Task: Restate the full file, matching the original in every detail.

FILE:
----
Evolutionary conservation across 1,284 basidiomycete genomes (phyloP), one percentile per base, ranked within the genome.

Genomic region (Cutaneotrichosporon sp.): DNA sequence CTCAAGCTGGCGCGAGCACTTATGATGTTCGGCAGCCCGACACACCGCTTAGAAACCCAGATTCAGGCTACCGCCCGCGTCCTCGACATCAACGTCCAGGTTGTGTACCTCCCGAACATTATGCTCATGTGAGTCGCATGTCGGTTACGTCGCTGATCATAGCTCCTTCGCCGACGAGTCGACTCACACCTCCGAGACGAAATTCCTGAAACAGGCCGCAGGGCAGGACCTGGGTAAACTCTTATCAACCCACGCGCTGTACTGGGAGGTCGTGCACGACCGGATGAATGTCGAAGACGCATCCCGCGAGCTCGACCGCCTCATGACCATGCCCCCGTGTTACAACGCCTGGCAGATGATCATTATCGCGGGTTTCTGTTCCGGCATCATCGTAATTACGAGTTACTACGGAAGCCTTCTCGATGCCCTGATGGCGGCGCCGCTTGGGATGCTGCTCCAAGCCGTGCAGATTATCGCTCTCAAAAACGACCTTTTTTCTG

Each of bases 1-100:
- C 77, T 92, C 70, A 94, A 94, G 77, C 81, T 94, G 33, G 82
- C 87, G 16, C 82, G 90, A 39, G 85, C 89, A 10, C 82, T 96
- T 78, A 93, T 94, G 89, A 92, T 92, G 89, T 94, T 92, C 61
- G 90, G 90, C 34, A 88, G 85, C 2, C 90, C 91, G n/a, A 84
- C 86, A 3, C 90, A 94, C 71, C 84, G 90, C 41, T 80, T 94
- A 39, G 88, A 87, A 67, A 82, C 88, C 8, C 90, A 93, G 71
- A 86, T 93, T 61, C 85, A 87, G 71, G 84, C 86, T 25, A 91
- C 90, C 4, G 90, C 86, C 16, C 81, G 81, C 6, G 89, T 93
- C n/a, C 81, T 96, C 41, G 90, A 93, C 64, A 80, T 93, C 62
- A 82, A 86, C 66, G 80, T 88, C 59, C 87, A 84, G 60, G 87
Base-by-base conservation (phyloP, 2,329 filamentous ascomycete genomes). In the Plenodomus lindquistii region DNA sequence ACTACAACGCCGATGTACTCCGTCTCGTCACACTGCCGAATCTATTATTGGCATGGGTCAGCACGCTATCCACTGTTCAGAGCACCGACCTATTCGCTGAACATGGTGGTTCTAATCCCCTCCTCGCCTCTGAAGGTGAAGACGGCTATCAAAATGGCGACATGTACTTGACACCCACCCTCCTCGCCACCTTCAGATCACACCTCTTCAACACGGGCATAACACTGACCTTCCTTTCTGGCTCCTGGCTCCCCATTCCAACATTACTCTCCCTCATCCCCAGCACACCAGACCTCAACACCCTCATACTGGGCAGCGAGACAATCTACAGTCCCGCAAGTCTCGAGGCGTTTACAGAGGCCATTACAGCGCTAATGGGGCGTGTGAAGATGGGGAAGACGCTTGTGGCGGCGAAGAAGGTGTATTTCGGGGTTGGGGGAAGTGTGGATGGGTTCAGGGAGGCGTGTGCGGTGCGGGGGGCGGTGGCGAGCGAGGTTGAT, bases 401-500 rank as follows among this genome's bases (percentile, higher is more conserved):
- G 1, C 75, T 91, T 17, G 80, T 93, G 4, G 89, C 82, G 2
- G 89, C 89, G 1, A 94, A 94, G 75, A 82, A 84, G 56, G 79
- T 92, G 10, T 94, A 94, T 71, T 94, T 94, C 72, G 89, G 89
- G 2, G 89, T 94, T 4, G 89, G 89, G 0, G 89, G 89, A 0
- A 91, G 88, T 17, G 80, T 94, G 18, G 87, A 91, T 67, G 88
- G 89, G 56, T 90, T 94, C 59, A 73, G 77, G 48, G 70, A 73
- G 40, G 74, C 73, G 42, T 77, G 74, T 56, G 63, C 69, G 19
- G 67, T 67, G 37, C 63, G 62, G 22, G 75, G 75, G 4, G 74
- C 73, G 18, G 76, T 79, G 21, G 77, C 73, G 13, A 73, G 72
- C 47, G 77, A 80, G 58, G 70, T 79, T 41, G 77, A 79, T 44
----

Evolutionary conservation across 1,284 basidiomycete genomes (phyloP), one percentile per base, ranked within the genome.

Genomic region (Cutaneotrichosporon sp.): DNA sequence CTCAAGCTGGCGCGAGCACTTATGATGTTCGGCAGCCCGACACACCGCTTAGAAACCCAGATTCAGGCTACCGCCCGCGTCCTCGACATCAACGTCCAGGTTGTGTACCTCCCGAACATTATGCTCATGTGAGTCGCATGTCGGTTACGTCGCTGATCATAGCTCCTTCGCCGACGAGTCGACTCACACCTCCGAGACGAAATTCCTGAAACAGGCCGCAGGGCAGGACCTGGGTAAACTCTTATCAACCCACGCGCTGTACTGGGAGGTCGTGCACGACCGGATGAATGTCGAAGACGCATCCCGCGAGCTCGACCGCCTCATGACCATGCCCCCGTGTTACAACGCCTGGCAGATGATCATTATCGCGGGTTTCTGTTCCGGCATCATCGTAATTACGAGTTACTACGGAAGCCTTCTCGATGCCCTGATGGCGGCGCCGCTTGGGATGCTGCTCCAAGCCGTGCAGATTATCGCTCTCAAAAACGACCTTTTTTCTG

Each of bases 1-100:
- C 77, T 92, C 70, A 94, A 94, G 77, C 81, T 94, G 33, G 82
- C 87, G 16, C 82, G 90, A 39, G 85, C 89, A 10, C 82, T 96
- T 78, A 93, T 94, G 89, A 92, T 92, G 89, T 94, T 92, C 61
- G 90, G 90, C 34, A 88, G 85, C 2, C 90, C 91, G n/a, A 84
- C 86, A 3, C 90, A 94, C 71, C 84, G 90, C 41, T 80, T 94
- A 39, G 88, A 87, A 67, A 82, C 88, C 8, C 90, A 93, G 71
- A 86, T 93, T 61, C 85, A 87, G 71, G 84, C 86, T 25, A 91
- C 90, C 4, G 90, C 86, C 16, C 81, G 81, C 6, G 89, T 93
- C n/a, C 81, T 96, C 41, G 90, A 93, C 64, A 80, T 93, C 62
- A 82, A 86, C 66, G 80, T 88, C 59, C 87, A 84, G 60, G 87
Base-by-base conservation (phyloP, 2,329 filamentous ascomycete genomes). In the Plenodomus lindquistii region DNA sequence ACTACAACGCCGATGTACTCCGTCTCGTCACACTGCCGAATCTATTATTGGCATGGGTCAGCACGCTATCCACTGTTCAGAGCACCGACCTATTCGCTGAACATGGTGGTTCTAATCCCCTCCTCGCCTCTGAAGGTGAAGACGGCTATCAAAATGGCGACATGTACTTGACACCCACCCTCCTCGCCACCTTCAGATCACACCTCTTCAACACGGGCATAACACTGACCTTCCTTTCTGGCTCCTGGCTCCCCATTCCAACATTACTCTCCCTCATCCCCAGCACACCAGACCTCAACACCCTCATACTGGGCAGCGAGACAATCTACAGTCCCGCAAGTCTCGAGGCGTTTACAGAGGCCATTACAGCGCTAATGGGGCGTGTGAAGATGGGGAAGACGCTTGTGGCGGCGAAGAAGGTGTATTTCGGGGTTGGGGGAAGTGTGGATGGGTTCAGGGAGGCGTGTGCGGTGCGGGGGGCGGTGGCGAGCGAGGTTGAT, bases 401-500 rank as follows among this genome's bases (percentile, higher is more conserved):
- G 1, C 75, T 91, T 17, G 80, T 93, G 4, G 89, C 82, G 2
- G 89, C 89, G 1, A 94, A 94, G 75, A 82, A 84, G 56, G 79
- T 92, G 10, T 94, A 94, T 71, T 94, T 94, C 72, G 89, G 89
- G 2, G 89, T 94, T 4, G 89, G 89, G 0, G 89, G 89, A 0
- A 91, G 88, T 17, G 80, T 94, G 18, G 87, A 91, T 67, G 88
- G 89, G 56, T 90, T 94, C 59, A 73, G 77, G 48, G 70, A 73
- G 40, G 74, C 73, G 42, T 77, G 74, T 56, G 63, C 69, G 19
- G 67, T 67, G 37, C 63, G 62, G 22, G 75, G 75, G 4, G 74
- C 73, G 18, G 76, T 79, G 21, G 77, C 73, G 13, A 73, G 72
- C 47, G 77, A 80, G 58, G 70, T 79, T 41, G 77, A 79, T 44